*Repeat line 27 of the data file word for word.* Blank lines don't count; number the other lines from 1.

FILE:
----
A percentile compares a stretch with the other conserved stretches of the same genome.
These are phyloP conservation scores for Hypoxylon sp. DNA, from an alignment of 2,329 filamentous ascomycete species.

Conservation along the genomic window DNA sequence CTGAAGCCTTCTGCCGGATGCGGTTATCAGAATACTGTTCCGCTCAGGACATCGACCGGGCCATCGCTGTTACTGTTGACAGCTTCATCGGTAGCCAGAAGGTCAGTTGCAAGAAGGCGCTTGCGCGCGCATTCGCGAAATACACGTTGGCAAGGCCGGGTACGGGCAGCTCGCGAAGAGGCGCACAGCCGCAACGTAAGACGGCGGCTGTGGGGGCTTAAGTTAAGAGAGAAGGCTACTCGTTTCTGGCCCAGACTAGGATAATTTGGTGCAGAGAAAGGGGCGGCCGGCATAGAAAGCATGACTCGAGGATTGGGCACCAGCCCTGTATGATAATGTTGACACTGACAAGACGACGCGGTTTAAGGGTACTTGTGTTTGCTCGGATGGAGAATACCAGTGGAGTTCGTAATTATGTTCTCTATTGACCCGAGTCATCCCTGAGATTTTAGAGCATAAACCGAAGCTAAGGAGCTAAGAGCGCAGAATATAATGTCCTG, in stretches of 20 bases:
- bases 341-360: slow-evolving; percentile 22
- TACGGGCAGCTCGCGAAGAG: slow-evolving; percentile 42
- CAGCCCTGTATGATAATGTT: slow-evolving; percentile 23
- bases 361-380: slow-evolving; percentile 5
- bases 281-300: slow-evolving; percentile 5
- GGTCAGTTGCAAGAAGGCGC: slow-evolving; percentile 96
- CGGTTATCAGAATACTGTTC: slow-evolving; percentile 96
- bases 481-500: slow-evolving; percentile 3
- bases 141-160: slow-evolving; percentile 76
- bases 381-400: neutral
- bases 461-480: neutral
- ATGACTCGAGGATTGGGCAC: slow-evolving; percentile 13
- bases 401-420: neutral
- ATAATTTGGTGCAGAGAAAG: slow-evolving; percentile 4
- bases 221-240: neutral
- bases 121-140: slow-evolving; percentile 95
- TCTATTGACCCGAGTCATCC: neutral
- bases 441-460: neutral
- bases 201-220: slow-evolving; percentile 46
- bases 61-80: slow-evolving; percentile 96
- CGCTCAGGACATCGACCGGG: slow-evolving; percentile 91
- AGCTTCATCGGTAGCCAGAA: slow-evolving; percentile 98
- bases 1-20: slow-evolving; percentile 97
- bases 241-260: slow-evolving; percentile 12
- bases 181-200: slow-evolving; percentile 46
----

- bases 241-260: slow-evolving; percentile 12